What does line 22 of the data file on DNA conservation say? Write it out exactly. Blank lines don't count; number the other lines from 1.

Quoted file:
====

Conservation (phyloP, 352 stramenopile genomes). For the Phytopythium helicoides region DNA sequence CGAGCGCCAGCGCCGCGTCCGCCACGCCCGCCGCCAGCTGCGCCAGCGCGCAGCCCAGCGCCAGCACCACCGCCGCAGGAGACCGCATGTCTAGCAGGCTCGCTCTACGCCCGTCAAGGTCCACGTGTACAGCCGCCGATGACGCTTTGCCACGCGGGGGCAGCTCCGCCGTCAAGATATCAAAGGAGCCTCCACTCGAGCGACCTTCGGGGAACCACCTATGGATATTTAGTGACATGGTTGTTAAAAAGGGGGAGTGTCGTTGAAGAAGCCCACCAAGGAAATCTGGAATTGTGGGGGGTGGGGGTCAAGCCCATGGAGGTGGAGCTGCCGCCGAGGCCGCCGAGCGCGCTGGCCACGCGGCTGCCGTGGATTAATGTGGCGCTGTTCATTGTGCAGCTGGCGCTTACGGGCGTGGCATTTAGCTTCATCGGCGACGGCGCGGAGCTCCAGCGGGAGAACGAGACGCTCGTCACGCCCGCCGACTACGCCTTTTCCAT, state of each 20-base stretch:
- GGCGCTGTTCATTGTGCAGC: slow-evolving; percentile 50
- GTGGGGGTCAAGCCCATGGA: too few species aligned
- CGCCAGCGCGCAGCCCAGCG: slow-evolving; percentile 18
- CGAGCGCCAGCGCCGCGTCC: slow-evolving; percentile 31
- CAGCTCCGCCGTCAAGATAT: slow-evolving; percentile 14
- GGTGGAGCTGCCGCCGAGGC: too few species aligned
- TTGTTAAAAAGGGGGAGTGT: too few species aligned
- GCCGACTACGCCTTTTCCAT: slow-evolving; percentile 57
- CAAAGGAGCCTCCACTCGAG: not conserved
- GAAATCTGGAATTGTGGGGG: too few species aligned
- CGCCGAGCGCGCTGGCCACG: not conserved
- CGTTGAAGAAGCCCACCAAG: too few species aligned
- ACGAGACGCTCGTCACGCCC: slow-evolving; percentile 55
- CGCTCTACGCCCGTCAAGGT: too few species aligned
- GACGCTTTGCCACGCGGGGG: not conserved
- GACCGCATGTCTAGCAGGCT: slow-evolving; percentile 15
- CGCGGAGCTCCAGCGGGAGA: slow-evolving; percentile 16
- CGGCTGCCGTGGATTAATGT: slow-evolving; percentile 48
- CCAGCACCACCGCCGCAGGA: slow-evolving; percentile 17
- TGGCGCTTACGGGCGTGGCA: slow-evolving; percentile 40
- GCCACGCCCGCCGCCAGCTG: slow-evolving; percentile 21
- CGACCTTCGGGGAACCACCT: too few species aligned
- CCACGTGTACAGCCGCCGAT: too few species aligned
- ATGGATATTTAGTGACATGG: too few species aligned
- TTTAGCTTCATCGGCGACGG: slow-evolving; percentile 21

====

- GCCACGCCCGCCGCCAGCTG: slow-evolving; percentile 21